The smallest, weakest, and most obscure sports are the most vulnerable to manipulation and fixes. So naturally either fixers or people aware of the fix will flock to bet on these crooked games. I don’t think I need to really explain why this is a bad thing.

What Next?

On one hand, the sportsbooks can simply not list the Guinea-Bissau Ferret Legging Third Division, the regulators can forbid it, and the data providers (the biggest, most important, and least visible part of the whole ecosystem), can not provide information about them. On the other, it only takes one offshore data provider and an offshore book wanting to fill that niche to break the restrictions.

So yes, like a lot of sports betting issues, this is not completely solvable. I do think that forbidding bets on the lowest hanging fruit-minor league baseball and tennis or low-division college basketball to use an American example, would still be a wise and prudent thing to do.

AI Art and Wargaming

So I’ve fallen to the dark side and have begun making prompt-generated pieces of AI art. This is a very controversial subject with a lot of undeniably talented artists who I respect being furious about it, and understandably so. If I had to sum up my opinion on the controversy (beyond specific technical issues like how to treat stuff like training images for the sake of copyright and licensing), it’d be condensed to this:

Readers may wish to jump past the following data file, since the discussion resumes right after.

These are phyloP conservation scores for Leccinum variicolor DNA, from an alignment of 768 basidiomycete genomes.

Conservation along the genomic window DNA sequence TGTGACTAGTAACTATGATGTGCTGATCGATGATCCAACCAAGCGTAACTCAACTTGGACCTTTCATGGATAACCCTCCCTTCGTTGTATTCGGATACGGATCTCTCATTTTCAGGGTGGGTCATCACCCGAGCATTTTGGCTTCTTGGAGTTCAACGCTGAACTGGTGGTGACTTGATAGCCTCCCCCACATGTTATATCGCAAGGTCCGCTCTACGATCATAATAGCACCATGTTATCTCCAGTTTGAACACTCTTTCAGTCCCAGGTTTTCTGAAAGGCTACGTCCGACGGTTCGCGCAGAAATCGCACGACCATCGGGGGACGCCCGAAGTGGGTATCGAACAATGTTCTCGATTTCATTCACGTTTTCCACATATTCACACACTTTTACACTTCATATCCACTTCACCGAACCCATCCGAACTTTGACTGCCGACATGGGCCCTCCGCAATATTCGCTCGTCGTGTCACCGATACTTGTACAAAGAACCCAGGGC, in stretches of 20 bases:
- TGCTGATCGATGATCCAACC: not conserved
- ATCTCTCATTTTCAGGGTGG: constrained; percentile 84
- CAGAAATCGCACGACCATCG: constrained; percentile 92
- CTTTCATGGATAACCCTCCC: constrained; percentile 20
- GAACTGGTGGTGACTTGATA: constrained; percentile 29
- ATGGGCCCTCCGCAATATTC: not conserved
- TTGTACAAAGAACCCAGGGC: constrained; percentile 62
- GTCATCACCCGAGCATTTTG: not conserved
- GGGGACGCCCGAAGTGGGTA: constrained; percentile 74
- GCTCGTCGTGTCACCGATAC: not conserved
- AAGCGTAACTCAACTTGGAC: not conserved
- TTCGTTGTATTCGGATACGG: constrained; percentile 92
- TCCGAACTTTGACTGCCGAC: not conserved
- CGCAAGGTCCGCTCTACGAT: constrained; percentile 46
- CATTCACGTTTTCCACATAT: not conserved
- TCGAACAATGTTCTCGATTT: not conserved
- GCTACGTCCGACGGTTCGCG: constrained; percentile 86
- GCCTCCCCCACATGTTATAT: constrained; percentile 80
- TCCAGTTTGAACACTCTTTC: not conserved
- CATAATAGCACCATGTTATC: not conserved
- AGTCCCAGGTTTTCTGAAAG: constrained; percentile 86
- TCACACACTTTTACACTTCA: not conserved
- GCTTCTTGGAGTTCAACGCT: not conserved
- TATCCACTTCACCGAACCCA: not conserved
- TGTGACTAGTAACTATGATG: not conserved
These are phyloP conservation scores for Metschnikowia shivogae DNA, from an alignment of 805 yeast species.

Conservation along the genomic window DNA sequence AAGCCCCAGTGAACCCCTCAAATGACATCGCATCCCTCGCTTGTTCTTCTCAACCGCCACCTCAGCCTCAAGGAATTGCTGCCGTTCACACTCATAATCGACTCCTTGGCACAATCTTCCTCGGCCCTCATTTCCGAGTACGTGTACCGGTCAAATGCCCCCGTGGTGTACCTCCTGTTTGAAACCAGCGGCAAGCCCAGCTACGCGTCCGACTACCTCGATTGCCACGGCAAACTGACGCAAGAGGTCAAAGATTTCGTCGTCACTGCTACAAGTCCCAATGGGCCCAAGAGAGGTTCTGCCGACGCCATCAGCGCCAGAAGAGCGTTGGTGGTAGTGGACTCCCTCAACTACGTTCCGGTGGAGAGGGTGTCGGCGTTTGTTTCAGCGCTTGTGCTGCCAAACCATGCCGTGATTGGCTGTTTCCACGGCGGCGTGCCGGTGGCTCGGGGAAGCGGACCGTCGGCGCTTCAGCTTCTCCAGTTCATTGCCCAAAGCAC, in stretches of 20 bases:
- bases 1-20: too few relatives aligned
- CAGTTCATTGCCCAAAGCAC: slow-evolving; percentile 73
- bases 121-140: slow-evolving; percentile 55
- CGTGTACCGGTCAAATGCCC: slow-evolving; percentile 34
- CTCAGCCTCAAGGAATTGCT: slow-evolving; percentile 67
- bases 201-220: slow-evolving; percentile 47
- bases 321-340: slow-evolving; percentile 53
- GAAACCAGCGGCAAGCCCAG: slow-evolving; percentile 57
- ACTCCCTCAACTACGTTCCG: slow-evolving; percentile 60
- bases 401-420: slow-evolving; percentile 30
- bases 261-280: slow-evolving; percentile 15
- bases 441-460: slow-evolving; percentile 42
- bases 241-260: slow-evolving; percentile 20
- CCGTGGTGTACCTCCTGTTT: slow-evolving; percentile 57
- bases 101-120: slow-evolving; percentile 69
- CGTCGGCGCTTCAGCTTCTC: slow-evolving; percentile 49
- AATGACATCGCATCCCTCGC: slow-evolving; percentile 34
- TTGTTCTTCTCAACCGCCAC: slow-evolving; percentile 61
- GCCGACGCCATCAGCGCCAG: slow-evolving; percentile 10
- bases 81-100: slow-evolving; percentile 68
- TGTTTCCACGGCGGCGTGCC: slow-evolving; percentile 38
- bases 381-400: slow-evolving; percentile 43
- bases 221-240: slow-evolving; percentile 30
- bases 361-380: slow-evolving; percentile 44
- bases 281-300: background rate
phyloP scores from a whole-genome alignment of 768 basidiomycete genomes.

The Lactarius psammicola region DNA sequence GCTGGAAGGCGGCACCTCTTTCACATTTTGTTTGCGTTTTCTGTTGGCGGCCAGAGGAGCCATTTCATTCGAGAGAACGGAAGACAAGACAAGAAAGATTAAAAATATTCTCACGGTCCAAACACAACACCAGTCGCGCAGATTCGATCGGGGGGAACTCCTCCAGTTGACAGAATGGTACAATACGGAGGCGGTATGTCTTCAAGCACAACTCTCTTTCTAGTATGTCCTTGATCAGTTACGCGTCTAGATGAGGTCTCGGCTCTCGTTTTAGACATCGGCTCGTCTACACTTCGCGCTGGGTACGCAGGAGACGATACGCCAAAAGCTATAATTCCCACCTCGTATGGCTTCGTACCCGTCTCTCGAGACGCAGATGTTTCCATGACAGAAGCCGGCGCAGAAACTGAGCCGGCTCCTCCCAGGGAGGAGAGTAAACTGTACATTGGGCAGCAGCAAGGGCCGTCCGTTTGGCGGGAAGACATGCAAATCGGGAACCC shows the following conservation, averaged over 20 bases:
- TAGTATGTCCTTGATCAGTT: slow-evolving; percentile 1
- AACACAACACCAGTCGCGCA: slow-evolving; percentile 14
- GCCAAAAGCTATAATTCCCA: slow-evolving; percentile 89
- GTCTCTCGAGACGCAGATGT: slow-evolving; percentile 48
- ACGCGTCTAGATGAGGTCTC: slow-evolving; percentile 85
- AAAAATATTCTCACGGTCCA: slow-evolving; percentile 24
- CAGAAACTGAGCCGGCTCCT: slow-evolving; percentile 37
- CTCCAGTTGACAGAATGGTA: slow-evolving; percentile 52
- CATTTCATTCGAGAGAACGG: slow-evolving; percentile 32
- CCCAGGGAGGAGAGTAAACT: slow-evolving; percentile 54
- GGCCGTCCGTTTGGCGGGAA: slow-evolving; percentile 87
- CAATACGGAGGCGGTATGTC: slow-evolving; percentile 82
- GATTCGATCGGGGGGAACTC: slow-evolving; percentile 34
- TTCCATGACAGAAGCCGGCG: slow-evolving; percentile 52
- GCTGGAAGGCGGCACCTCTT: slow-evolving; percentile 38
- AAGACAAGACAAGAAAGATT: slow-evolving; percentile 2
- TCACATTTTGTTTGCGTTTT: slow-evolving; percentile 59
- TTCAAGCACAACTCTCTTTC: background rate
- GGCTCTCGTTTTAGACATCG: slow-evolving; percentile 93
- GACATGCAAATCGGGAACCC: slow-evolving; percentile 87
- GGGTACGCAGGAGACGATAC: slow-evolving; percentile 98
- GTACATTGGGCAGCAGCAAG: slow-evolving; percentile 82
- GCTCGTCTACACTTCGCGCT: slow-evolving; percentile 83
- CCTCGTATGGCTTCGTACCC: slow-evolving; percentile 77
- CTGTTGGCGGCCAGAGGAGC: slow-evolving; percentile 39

• AI art is here and isn’t going away. It also has undeniable advantages as well as issues. The economic concerns of traditional artists are real.
  • Many AI artists have done their medium no favors by just spamming out low-effort prompts and/or deliberately copying obscure internet artist styles, either by model-making or just plain image-to-image.
  • The backlash, while understandable, is a Canute-ian endeavor (sorry, had to be a little pretentious). The same thing was said about Photoshop and similar tools. And online self-publishing. And recorded music. And photography. And pipe organs (seriously-the 17th century equivalent of “tech-bros” was applied to the stereotype of organ players back then). Like when free agency became a thing in sports, you have to learn to understand it and see if you can use it to your advantage.
  • There’s more to good AI art than just typing in “anime girl trending on artstation”, even if a lot of people only see that (see point 2 above)

But as a hobby, since I can write much better than I can draw, AI prompt tools have let me explore visual media in a delightful way. Yet what struck me when I really started getting into was how natural it seemed to me. And then it occurred to me: I’d done something similar before. Many, many times before. In wargames and simulators like Command, Nuclear War Simulator, Title Bout Boxing, and WMMA, I’d enjoyed simply creating a situation, allowing the RNG to add the needed element of chance to it, and then witnessing the result. And yes, frequently getting inspired by the result.